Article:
Ian Bailey case: Ex-garda not told witness had ‘lied through teeth’

Noel Smith did not know calls taped in Sophie Toscan du Plantier inquiry

 Retired assistant commissioner Noel Smith pictured leaving the Four Courts  after giving evidence in the High Court action for damages by Ian Bailey. Photograph: Courts Collins

Retired assistant commissioner Noel Smith pictured leaving the Four Courts after giving evidence in the High Court action for damages by Ian Bailey. Photograph: Courts Collins

 

A senior Garda overseeing the investigation into the murder of Sophie Toscan du Plantier has told the High Court he was not made aware by other gardaí a “very important” witness had “lied through her teeth”.

Had he known that, it may have given him “cause to pause” about certain statements of Marie Farrell, Noel Smith agreed.

Mr Smith, a chief superintendent in 1997, said he was not told Ms Farrell had lied to gardaí about the identity of her male companion. She had said she was with the companion in a car on the night of December 22nd/23rd 1996 when she alleged she saw another man near Schull just hours before Ms du Plantier’s body was discovered.

He agreed the identity of the companion was “very important”. He also agreed, had he known Ms Farrell had lied about it, it would have given him “cause to pause” concerning other statements by her relating to Ian Bailey and her sightings of a man in and near Schull between December 21st and 23rd 1996.

He agreed Ms Farrell was a very important witness but did not consider there was anything “sinister” in his not being told by other gardaí she lied about her companion’s identity.

In general, he was kept informed of matters, but this might have been an “oversight” and there was no “pattern” of not telling him important things. He was “mildly surprised” he had not been told about the lie by Det Garda Jim Fitzgerald, his “conduit” to the investigation team.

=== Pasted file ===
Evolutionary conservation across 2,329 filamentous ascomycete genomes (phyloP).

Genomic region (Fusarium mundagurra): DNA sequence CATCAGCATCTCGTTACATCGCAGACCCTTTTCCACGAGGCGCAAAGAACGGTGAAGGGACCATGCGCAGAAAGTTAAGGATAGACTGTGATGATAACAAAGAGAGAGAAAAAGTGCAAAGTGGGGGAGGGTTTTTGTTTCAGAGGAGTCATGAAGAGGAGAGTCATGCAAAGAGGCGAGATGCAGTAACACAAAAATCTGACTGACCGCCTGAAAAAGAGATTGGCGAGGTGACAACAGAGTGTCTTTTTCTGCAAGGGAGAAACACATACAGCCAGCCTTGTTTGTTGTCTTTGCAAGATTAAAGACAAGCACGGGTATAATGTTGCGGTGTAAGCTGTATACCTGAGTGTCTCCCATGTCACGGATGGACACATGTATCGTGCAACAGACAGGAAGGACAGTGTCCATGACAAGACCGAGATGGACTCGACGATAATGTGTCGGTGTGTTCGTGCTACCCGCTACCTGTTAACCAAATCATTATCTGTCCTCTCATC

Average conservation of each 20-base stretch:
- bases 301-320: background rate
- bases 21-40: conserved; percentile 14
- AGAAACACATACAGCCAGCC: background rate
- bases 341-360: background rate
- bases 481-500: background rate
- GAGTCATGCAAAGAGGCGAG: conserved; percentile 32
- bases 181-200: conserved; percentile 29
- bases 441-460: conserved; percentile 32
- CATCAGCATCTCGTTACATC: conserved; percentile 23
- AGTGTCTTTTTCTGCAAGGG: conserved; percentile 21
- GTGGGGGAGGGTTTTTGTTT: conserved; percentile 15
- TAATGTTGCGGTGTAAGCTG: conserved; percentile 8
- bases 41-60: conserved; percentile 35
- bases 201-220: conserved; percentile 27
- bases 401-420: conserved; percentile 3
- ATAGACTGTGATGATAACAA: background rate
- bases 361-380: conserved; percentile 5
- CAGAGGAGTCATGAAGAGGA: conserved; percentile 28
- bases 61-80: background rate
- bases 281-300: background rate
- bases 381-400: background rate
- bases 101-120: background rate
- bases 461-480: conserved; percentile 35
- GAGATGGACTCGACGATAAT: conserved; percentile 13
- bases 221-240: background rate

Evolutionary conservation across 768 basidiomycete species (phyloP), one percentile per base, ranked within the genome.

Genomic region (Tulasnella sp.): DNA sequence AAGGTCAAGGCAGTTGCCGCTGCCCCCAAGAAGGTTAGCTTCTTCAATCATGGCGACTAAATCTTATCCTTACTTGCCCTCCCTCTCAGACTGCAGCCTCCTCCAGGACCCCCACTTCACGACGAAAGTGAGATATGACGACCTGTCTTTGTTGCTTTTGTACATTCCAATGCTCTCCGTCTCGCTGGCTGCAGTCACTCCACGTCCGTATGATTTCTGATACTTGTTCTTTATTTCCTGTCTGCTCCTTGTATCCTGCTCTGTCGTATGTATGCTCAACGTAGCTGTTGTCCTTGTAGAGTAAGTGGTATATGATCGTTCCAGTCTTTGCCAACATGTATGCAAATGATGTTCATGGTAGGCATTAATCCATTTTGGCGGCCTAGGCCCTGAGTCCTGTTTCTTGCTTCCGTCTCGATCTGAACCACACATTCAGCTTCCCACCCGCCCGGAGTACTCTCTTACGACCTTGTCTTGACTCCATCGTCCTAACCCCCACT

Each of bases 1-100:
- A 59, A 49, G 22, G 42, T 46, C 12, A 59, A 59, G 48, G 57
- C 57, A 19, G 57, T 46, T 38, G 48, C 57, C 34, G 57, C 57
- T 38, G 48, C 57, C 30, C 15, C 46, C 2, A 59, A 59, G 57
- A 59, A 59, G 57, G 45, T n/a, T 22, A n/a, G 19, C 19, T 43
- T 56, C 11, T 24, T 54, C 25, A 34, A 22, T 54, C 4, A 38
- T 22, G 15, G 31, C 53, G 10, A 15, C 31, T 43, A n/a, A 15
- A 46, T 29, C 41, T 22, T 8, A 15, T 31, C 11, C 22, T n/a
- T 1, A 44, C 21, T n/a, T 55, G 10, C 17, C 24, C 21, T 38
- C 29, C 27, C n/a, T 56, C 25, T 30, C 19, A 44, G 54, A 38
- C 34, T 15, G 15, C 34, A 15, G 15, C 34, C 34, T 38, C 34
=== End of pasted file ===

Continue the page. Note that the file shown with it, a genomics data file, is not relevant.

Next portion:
Also today, Sgt Des Prendergast denied gardaí took clothing without authorisation from Mr Bailey during his detention six weeks after the murder of Ms Toscan du Plantier, solely to put “psychological pressure” on him.

Sgt Prendergast denied a suggestion by Tom Creed SC, for Mr Bailey, he was “hand-picked” to be member in charge of Bandon Garda station during both arrests of Mr Bailey in February 1997 and January 1998 because he would “not demur from anything”, including alleged unauthorised taking by another garda of clothing from Mr Bailey for forensic testing.

He denied there could be no forensic reason for taking from Mr Bailey clothes he was wearing in detention on February 10th 1997 when Ms du Plantier’s body was found six weeks earlier. There were briars at the murder scene and some clothing could have got caught in them and the intention was to see if this clothing was damaged, he said.

When counsel asked was this a “random selection” of clothing in the hope gardaí might “get lucky” six weeks later, the witness denied that. He could not recall what powers the clothing was seized under.

Earlier, Sgt Prendergast said he was told, among the reasons for the second arrest of Mr Bailey in January 1998, was that he had told a man he had killed Ms du Plantier. He considered there were reasonable grounds to detain Mr Bailey on both occasions of his arrest.